Does Water allure to become the new Oil?

The world currently uses 11,000km3 water per year, whereof 70% go into agriculture, producing 17.5Gtdm accreting 8.7Gt Carbon (from 32Gt CO2) and 1Gt Hydrogen (the balance being mainly Oxygen) plus 13Gt ligated moisture (stored water). Hence biomass grows at a Carbon : Water ratio of 1 : 2.5. About 75% hereof are harvested whereof 47% end up in trash of which 57% should be composted. 2/3 of the rest not fit to return into food-chain soil replenishment should be fermented. The remaining balance together with foregoing digestate can be thermo- chemically transformed into energy rich gases that can be upgraded to any desired chemical synthesis stoichiometry.
The world turns over 22Gt Carbon per year whereof 45% are fossil, 18% withering soil degradation and 14% from carbonate-minerals‘ refining. At today’s fossil fuel mix about 1.5 times burnt Carbon weight equals water steam in the flue gas. Hence our addiction to burn fuels and biomass sends 17Gt water and 42Gt CO2 into the atmosphere.

If Carbon burnt today was recycled instead, these emissions could be reduced to a quarter each through an about 75% recovery of Carbon and its associated water. Proper composting keeps 50% of Carbon stored in soil where it enhances water and nutrient storage resulting in more resilient growth and deeper roots of above ground vegetation. Most Carbon burnt today is either for energy or mobility. Transformation of the former has already been largely demonstrated for about 2/3 load coverage by a good mix of wind and solar. The remaining back-up need could be best provided by a most natural storage system using the recycled regenerative Carbon with Water for an on demand Water-Gas Hydrogen supply to a fuel-cell that can return the water back into the loop locally. In contrary any water input into cycles that don’t represent timely and locally closed terrestrial loops deem critical. Because what remains unrecognized is the diversion of terrestrial evaporation of ~57% towards oceanic precipitation, nowadays already 80% of the annually 505,000km3 total rainfall. This represents 0.04% of total water on the planet of which only 2.5% are sweet water. Since in many areas the 30% sweet water stored as ground water is extracted beyond regeneration capacity via terrestrial precipiation, water scarcity steadily increases.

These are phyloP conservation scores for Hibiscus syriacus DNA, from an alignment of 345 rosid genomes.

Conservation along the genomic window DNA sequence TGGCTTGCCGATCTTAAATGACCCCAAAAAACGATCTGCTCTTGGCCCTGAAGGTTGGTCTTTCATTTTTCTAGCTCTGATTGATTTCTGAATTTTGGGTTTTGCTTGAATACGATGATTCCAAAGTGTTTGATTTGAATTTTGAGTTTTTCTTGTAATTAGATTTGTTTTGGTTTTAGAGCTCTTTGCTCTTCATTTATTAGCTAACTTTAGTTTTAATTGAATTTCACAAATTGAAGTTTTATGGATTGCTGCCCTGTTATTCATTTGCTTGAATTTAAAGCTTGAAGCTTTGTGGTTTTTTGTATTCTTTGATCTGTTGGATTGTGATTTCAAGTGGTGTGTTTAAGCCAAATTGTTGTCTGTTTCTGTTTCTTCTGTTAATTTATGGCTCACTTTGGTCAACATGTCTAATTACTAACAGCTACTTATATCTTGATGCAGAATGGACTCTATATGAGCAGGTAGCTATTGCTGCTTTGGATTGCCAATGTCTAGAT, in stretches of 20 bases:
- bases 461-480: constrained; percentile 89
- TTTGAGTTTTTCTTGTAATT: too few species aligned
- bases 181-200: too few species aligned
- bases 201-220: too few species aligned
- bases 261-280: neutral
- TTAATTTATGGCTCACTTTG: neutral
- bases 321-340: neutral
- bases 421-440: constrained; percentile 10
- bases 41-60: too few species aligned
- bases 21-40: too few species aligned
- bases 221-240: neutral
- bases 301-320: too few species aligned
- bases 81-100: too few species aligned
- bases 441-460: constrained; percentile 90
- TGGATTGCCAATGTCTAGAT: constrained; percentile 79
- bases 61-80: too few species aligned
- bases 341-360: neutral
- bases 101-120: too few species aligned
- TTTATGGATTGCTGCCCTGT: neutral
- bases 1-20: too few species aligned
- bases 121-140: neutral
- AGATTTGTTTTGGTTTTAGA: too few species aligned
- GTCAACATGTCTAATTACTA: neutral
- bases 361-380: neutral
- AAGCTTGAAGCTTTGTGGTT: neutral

In this context bio-fuels sold and consummated supranationally whether produced by oil seed farming or electrolysis based synthesis nastily violate against command for local water circulation. Apart the former causing about 8.5 times CO2 emissions of what it’s intended to turn regenerative, the latter CO2 resurrection employs 6 times the energy recycling Carbon in the first place would require. Terrestrial surface water in lakes (67%), moisture in top soil (12%) or in the atmosphere (10%) respectively wet lands (8%), rivers (2%) and living botanical and zoological organisms (1%) in total only represent about half the groundwater volume. Hence from an other angle’s view, total precipitation just equals 4% of all livelyhood’s water content. Therefore it’s concerning that glaciers having been being feeding rivers are melting at scary pace hiding the fact that once they’re gone, rivers dry up and with them regional ground water will disappear. And even if the Alps‘ warming could be stopped instantly, regeneration of glaciers would take decades. Also in areas considering themselves geo- and topographically at water surplus we’ve already seen unpredictable seasonal supply shortages and temporary river cargo ceasing to upset logistic supply chains and tourism. Yet security of hydropower supply suffered from such drought periods calling increasingly for non auxiliary water dependent on demand long term energy storage systems.

Normally markets determined by bottle-necks become high priced. Fast moving consumer goods‘ markets have to pay for their (20%) water consumption just 1.6% of their revenues (45% of global GDP). Hence water is currently sold out at an average of ~U$0.25/m3. This is 2.5 times lowest, but just 1.6% of highest „True cost of water“ calculated according to UN-Environment’s Natural Capital Accounting. The cost for globally 0.3% of water being currently desalinated between U$0.5-1.5/m3 (reflecting differences in energy prices) however are not the biggest drivers of true water cost. For areas of water scarcity it is the logistic cost for getting water back to there at all. Often water that previously came from rivers, increasingly exploited upstream at very low priced water tariffs to an extent leaving nothing toady downstream settlements.

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